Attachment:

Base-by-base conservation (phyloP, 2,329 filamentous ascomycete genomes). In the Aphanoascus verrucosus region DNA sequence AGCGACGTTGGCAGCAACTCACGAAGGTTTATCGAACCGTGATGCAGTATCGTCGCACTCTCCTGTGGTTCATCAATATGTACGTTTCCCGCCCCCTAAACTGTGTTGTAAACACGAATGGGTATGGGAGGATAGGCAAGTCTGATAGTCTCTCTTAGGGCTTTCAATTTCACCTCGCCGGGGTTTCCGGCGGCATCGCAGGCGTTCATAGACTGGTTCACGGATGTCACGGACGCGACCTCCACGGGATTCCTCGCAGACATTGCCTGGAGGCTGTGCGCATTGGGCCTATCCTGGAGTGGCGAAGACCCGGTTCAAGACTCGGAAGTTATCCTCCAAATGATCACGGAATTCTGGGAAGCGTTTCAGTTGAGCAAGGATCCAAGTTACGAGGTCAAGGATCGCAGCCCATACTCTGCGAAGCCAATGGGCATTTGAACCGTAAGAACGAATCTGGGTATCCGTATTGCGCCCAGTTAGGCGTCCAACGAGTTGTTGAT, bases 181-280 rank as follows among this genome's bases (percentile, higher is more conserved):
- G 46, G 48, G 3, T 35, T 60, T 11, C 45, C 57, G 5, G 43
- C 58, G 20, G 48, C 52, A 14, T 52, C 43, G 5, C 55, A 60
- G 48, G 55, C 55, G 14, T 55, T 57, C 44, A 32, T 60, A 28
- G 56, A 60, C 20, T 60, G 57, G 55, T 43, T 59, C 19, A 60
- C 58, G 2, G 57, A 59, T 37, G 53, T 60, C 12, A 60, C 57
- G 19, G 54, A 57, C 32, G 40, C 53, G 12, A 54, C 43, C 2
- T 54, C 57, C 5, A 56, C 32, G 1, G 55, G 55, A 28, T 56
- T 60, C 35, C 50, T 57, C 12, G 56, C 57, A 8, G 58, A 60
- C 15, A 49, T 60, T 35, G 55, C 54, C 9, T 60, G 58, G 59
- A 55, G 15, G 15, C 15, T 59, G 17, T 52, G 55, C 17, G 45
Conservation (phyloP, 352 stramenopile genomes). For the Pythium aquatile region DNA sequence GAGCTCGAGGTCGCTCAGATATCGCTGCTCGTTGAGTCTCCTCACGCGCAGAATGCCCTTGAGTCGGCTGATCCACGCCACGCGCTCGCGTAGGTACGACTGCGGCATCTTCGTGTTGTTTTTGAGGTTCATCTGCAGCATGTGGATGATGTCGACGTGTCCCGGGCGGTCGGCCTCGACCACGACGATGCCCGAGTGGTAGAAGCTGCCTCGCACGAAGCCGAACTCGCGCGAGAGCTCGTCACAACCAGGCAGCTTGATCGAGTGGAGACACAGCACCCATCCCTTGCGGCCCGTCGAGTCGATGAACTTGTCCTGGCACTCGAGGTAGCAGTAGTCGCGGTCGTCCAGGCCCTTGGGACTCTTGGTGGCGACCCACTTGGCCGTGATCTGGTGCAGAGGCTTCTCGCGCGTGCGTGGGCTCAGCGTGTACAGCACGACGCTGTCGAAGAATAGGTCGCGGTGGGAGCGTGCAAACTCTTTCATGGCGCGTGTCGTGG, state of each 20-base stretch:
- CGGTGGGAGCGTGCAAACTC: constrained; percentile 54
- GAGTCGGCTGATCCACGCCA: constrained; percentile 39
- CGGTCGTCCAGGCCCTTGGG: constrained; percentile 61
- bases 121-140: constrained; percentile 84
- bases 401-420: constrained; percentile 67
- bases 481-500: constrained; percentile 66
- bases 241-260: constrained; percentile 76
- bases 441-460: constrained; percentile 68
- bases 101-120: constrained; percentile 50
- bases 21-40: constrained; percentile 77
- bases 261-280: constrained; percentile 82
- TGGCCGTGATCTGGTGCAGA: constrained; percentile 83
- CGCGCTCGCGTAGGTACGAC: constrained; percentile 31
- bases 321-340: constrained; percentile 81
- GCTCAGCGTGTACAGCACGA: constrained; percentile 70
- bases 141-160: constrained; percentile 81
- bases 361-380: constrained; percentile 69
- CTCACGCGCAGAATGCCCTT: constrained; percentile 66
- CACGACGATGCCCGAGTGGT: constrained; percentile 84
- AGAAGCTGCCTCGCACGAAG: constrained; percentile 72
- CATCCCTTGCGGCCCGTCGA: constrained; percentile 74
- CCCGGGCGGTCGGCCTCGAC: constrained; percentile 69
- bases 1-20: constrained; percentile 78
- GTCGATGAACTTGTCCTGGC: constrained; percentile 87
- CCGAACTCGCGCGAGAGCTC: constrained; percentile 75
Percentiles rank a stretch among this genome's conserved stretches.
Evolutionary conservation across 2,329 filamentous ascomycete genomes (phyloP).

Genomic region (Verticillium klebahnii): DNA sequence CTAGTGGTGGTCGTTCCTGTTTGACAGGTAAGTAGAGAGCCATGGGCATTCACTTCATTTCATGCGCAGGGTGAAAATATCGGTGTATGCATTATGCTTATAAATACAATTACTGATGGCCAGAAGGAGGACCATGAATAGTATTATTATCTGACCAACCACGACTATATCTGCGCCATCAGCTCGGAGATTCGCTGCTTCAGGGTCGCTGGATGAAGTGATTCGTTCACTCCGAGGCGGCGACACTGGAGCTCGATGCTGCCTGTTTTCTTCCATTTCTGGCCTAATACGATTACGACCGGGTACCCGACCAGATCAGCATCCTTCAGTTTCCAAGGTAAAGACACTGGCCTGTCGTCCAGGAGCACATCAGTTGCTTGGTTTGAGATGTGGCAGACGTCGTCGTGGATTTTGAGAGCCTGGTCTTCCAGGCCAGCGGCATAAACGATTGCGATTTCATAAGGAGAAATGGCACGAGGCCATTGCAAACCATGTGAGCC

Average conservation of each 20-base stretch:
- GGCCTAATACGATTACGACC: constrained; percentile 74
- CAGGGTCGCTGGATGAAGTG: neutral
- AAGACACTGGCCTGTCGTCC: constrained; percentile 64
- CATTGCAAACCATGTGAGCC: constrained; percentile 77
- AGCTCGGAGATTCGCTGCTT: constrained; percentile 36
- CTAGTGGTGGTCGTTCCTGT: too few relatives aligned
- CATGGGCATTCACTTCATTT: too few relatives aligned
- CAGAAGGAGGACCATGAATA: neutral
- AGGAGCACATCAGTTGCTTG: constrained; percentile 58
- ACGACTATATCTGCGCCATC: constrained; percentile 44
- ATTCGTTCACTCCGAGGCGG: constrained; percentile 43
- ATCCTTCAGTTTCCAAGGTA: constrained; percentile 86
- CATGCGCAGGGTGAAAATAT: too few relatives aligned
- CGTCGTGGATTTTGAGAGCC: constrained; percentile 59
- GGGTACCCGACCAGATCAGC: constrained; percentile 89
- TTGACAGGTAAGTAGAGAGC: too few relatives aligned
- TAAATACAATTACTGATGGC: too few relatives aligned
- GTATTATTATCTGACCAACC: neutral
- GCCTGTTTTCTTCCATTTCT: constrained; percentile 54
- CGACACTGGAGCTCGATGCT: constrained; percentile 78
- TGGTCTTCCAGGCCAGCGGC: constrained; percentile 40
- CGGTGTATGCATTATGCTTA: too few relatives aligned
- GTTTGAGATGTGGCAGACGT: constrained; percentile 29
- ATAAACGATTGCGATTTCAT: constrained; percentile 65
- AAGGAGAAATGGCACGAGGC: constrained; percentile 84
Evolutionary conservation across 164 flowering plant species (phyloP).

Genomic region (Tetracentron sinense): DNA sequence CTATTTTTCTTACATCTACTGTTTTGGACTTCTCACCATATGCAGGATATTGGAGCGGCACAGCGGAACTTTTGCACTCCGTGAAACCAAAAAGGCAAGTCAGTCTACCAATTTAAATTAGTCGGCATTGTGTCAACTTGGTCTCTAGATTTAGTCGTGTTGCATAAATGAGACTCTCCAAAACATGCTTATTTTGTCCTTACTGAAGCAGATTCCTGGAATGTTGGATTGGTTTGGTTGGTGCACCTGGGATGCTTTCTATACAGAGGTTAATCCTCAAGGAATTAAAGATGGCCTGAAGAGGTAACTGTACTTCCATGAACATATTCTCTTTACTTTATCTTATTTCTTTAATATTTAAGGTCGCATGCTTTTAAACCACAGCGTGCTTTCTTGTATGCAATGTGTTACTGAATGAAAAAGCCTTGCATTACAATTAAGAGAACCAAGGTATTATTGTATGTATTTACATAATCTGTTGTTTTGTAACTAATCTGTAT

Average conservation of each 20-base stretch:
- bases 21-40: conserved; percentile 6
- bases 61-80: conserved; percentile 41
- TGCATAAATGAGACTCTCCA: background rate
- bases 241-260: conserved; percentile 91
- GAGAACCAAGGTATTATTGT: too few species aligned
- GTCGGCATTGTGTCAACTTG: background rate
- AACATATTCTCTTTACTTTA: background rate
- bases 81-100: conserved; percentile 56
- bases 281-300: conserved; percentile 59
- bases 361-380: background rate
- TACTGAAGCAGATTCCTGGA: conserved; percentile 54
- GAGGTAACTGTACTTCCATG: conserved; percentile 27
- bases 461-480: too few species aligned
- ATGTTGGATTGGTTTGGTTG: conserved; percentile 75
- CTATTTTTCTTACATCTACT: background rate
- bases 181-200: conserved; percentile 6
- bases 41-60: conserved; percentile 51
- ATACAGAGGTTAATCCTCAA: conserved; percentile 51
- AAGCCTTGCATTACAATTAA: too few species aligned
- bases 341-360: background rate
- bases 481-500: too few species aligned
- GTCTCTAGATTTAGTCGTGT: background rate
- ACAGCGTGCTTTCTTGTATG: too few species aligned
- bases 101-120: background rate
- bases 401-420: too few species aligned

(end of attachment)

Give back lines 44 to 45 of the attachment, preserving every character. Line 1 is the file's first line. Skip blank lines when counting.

- AAGACACTGGCCTGTCGTCC: constrained; percentile 64
- CATTGCAAACCATGTGAGCC: constrained; percentile 77